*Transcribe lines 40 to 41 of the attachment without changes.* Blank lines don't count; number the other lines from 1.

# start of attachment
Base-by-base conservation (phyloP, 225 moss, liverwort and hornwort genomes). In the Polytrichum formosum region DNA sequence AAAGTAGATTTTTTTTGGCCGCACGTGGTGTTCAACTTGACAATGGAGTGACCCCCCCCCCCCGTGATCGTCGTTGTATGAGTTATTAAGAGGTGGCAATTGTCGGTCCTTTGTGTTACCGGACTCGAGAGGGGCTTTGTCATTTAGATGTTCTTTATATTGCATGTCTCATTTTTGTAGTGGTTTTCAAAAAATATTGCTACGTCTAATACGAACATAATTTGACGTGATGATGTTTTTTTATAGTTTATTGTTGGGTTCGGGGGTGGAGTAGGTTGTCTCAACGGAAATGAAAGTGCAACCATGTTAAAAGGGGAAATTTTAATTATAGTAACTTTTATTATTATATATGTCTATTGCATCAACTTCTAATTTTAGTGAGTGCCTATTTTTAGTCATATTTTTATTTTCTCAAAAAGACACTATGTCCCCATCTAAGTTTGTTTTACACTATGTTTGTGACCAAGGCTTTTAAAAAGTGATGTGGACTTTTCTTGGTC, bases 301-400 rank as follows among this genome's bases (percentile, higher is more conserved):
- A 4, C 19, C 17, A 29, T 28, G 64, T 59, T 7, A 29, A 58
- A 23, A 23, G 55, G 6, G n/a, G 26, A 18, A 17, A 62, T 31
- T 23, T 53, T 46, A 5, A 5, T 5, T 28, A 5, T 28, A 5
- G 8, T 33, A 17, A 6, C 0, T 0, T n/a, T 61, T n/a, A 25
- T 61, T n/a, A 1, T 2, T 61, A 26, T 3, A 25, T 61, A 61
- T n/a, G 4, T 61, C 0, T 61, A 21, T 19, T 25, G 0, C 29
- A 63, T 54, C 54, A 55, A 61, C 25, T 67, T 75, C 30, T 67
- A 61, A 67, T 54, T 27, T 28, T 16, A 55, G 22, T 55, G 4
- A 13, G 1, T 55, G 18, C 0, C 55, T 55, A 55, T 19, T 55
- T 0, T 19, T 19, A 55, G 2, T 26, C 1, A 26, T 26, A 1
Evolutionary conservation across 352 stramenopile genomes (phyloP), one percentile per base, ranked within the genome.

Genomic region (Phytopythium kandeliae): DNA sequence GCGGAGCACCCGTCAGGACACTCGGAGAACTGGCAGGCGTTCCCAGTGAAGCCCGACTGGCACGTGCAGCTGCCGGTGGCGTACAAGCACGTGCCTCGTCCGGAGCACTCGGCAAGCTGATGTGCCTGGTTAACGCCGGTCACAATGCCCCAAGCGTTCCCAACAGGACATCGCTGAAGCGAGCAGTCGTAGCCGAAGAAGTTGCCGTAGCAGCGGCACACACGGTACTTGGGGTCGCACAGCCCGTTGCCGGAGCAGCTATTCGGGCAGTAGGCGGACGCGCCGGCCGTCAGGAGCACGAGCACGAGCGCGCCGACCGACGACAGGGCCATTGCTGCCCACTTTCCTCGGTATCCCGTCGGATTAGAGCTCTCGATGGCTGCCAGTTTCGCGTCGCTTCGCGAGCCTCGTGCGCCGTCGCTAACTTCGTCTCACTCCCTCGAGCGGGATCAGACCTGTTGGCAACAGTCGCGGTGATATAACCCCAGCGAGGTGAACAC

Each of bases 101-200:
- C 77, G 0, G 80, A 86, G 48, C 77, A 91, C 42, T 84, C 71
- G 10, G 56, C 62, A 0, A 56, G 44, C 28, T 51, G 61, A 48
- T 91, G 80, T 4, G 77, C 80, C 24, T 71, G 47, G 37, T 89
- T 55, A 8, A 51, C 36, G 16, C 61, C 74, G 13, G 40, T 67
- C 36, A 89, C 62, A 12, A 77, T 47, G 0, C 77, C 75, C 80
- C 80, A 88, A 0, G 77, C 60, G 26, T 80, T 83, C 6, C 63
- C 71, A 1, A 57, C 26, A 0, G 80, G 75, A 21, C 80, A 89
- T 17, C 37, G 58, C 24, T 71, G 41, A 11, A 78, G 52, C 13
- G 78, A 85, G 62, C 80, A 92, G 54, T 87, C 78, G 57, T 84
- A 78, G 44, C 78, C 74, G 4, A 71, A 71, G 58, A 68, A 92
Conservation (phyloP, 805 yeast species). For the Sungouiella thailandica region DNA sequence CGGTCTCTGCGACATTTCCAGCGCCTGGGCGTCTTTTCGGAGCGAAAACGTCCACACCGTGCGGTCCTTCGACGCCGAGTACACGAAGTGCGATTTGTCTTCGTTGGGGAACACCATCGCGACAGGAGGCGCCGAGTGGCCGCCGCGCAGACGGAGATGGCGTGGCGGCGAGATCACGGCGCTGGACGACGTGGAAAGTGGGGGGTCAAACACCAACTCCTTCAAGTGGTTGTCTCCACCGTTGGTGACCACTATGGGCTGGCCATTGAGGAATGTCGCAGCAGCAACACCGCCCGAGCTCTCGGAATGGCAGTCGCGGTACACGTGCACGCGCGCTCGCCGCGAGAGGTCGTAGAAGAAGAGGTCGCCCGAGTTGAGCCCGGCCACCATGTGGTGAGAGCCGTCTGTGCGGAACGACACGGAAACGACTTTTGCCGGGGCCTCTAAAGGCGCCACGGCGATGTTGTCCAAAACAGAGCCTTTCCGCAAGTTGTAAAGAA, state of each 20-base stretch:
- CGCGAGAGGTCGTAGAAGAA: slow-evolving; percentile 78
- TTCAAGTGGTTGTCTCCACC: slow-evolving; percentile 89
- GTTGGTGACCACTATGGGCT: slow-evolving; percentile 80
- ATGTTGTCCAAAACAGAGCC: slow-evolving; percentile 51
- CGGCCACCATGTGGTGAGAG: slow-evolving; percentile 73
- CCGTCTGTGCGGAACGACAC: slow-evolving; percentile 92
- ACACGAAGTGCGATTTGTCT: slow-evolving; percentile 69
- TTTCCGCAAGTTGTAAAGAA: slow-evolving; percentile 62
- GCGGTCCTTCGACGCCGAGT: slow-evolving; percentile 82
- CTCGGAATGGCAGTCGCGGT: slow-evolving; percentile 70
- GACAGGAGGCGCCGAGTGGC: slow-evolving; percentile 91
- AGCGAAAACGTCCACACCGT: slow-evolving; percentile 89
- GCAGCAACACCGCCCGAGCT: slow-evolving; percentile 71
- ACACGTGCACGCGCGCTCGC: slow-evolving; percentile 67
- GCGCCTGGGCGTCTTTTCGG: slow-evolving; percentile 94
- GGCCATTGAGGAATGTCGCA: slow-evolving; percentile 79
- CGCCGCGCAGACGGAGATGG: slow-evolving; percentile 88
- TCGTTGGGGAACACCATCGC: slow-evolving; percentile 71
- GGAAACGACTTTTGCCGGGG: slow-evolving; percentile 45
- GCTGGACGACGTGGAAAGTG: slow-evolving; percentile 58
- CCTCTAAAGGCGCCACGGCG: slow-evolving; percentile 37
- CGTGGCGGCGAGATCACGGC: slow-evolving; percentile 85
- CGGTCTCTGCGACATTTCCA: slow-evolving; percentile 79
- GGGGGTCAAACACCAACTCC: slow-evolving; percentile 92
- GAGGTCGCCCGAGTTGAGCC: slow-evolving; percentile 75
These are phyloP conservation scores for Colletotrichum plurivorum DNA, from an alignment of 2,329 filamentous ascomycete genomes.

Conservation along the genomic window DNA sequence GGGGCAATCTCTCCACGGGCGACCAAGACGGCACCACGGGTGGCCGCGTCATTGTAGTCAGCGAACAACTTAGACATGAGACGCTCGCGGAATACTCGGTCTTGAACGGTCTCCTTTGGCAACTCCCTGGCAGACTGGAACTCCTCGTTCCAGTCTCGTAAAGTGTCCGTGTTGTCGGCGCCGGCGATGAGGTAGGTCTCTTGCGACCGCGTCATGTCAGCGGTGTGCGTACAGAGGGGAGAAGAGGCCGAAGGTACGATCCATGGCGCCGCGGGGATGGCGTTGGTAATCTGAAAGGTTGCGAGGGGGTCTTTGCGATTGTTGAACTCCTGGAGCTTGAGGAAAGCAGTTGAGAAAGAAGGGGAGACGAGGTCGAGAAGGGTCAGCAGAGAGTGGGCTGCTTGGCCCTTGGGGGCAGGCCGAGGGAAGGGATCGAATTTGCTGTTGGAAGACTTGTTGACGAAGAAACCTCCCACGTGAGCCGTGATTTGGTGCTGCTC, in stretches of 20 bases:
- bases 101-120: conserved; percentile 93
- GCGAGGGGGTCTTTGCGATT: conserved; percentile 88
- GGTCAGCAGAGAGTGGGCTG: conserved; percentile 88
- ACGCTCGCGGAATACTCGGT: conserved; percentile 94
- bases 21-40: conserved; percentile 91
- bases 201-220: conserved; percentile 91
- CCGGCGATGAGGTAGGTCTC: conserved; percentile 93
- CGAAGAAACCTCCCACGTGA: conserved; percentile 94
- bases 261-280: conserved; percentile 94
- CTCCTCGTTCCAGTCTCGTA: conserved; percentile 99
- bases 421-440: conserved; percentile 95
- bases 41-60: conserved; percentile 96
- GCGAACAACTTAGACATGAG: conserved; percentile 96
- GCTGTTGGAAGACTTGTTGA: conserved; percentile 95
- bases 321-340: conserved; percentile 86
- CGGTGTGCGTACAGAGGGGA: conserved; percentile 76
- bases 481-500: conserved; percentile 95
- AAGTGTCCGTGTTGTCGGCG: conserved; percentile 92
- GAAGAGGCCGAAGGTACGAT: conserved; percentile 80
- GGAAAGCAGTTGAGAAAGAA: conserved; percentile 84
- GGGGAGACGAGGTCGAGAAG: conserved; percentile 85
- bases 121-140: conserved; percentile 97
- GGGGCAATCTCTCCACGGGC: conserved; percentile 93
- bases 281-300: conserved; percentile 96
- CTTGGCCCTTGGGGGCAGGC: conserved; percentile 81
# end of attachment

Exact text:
- GCGCCTGGGCGTCTTTTCGG: slow-evolving; percentile 94
- GGCCATTGAGGAATGTCGCA: slow-evolving; percentile 79